FAIRBANKS - Hundreds of moose are killed by cars and trucks each year on roads in Alaska's Interior.
Most end up in the freezers of hungry families, thanks to local charities on call 24 hours a day. The charities send out volunteers any time of day or night to butcher the road-killed moose.
But a few end up in the hands of thieves who steal them before charities arrive on scene.
"We've had moose get hit, we call a charity and someone comes along and steals it before (the charity) gets there," said Fish and Wildlife Protection Trooper James Burton.
"We try to stay with the moose until someone gets there but we can't baby-sit a dead moose forever," Burton said.
Any big game animal killed or injured by a vehicle becomes property of the state, Burton said. A person removing it without permission could be charged with taking a moose by unlawful methods and means, possession of meat of an animal out of season and theft.
Last year, about 200 moose were reported killed on Interior roadways. Most of the time the person who hits the moose calls troopers, remains at the scene under an officer arrives and fills out an accident report, said Burton.
Troopers keep a list of charities that salvage road-killed moose and call until one responds, which can take an hour or two - or more - depending where the moose was hit.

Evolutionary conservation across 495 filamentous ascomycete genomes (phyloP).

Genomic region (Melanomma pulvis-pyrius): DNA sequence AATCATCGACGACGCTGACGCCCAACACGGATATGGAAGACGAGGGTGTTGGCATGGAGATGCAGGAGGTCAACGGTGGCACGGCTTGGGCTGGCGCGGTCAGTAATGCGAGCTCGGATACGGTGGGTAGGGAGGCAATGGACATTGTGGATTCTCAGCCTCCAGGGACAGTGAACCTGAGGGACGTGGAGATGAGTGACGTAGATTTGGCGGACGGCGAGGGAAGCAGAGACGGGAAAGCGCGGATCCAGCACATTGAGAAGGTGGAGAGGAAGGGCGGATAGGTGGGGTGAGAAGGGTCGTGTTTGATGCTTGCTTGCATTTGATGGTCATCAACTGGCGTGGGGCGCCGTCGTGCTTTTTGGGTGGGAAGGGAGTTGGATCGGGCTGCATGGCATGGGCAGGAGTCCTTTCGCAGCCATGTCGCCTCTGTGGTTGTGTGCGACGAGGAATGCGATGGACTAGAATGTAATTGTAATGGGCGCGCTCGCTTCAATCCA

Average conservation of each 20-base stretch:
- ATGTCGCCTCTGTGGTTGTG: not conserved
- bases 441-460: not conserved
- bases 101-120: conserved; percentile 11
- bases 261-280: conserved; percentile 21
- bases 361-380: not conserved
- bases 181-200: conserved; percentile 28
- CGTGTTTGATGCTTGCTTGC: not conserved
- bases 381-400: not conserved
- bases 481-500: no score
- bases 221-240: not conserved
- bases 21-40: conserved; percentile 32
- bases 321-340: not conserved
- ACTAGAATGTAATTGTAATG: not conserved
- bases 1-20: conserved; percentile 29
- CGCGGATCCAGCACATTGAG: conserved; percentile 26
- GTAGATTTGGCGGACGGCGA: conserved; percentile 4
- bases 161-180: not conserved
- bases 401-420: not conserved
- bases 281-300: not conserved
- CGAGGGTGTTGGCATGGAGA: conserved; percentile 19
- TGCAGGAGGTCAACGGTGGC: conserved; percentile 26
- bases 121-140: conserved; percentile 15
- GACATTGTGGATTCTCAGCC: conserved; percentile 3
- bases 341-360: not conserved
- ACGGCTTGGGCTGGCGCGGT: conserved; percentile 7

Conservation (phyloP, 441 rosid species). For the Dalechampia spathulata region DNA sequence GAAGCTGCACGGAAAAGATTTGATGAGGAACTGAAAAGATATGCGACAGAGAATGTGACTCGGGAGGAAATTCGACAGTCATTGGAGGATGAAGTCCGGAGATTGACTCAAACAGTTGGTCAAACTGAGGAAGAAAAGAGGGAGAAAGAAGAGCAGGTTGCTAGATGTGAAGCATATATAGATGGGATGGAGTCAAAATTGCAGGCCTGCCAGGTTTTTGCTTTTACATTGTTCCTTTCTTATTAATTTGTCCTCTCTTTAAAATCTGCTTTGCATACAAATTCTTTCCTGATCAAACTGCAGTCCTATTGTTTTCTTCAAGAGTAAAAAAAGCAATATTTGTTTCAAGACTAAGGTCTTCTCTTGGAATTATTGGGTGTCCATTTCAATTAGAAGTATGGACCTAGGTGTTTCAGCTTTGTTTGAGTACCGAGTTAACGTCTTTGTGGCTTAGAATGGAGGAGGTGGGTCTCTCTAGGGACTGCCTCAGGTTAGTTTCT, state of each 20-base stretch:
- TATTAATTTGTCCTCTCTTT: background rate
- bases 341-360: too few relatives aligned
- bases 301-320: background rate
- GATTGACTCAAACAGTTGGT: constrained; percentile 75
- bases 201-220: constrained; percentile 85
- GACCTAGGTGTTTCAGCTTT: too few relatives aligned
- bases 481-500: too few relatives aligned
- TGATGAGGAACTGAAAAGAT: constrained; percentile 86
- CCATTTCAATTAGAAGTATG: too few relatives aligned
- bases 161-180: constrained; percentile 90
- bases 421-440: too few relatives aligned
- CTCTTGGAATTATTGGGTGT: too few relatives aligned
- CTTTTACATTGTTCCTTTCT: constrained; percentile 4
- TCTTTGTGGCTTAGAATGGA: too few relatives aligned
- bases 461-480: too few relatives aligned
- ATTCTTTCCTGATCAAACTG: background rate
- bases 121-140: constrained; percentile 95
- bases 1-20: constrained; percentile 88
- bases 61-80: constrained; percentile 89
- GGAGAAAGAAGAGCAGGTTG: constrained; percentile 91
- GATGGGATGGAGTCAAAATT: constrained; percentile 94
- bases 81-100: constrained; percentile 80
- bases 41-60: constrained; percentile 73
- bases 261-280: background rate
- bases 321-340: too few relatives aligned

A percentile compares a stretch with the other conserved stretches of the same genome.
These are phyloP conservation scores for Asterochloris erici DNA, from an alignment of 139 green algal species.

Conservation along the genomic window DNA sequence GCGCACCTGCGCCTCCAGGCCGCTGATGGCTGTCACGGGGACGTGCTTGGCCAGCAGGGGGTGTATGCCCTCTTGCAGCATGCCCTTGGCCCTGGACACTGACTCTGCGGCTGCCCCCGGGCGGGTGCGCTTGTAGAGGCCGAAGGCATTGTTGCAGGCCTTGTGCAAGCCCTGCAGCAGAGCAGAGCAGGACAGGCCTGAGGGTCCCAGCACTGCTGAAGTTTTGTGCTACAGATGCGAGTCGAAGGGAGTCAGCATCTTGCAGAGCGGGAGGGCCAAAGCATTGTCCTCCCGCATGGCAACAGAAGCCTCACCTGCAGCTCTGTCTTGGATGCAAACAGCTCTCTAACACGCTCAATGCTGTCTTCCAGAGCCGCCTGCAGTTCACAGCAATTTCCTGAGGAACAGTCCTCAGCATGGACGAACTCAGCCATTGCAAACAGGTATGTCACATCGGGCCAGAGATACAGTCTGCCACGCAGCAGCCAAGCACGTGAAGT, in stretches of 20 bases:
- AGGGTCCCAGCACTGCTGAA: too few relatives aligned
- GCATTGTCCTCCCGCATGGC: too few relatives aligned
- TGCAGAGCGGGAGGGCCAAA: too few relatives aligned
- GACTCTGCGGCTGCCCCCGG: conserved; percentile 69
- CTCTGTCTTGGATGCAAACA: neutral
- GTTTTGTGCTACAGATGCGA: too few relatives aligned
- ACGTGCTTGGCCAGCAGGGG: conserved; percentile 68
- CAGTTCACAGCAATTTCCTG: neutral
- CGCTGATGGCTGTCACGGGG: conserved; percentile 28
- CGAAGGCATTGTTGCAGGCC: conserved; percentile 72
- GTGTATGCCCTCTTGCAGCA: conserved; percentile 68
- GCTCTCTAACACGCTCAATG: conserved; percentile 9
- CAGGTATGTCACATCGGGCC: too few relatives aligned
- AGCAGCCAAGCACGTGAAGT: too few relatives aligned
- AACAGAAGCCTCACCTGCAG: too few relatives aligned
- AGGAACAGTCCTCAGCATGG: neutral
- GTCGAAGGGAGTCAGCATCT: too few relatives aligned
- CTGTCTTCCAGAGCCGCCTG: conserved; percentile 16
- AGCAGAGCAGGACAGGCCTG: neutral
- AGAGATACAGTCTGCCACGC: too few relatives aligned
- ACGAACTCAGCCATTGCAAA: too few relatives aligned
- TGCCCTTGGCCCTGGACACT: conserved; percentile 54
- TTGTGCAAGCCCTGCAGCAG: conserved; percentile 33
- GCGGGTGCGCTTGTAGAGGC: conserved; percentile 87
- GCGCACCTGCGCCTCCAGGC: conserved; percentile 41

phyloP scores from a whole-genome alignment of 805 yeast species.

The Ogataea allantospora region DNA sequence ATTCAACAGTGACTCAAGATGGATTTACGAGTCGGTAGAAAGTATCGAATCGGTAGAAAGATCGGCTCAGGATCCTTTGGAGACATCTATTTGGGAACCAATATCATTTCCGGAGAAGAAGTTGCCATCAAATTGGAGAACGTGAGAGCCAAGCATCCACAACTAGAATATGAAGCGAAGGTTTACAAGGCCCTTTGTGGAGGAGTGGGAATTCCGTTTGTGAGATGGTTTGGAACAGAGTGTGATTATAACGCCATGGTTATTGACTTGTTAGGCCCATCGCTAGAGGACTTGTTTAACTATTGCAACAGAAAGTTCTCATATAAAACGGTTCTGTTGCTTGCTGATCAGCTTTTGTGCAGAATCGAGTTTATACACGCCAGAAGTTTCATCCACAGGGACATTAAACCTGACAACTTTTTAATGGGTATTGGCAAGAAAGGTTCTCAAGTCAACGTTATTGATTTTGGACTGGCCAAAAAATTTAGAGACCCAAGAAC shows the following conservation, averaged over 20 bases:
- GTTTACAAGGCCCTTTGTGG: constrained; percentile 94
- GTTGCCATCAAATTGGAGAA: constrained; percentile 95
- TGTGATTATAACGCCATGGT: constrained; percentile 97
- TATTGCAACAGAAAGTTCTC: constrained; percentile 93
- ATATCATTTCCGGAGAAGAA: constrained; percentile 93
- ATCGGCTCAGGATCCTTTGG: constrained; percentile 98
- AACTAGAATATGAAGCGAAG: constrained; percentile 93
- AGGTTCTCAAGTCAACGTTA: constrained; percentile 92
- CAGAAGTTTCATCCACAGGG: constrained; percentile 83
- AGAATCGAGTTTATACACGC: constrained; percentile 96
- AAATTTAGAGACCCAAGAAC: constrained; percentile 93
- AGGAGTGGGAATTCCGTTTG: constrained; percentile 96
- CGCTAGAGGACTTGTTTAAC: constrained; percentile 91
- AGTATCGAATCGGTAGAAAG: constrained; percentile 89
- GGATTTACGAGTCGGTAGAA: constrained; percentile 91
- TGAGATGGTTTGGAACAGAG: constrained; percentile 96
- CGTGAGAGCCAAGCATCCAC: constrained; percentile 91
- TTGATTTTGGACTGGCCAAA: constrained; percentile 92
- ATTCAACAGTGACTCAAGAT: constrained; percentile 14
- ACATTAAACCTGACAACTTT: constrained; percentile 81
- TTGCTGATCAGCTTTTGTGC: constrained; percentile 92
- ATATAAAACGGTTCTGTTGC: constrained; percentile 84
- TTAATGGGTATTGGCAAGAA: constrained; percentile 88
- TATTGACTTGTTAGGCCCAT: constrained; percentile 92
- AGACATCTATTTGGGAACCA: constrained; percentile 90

While some reported roadkills are stolen, others are taken by the people who hit them, Burton said. Calves are especially vulnerable to being carted off because they are smaller and don't do as much damage to vehicles as adult moose, reducing the need to report the accident for insurance purposes. In addition, it's easier to heft a 300- or 400-pound calf into the back of a pickup truck than it is an adult moose.
"A couple of big guys can get out, heave it into a truck and they're gone," Burton said.
That's what Burton suspects may have happened to a partially salvaged calf moose found on the side of a road in the Goldstream Valley last month. A resident saw the moose and notified Fish and Wildlife Protection troopers.
"There's indications it may have been hit by a vehicle and then shot and salvaged," said Burton, the investigating officer. Both hindquarters, one front quarter and the backstrap were taken off but the neck meat, ribs and one front quarter were not salvaged. It appears the moose was butchered somewhere else, Burton said.
"There wasn't evidence that it had died there," the trooper said.
Troopers retrieved a bullet from the moose's skull for evidence and were looking for a pickup pulling a snowmachine trailer that was seen in the area.
The remains of the moose carcass was donated to the Alaska Trappers Association for bait, Burton said.
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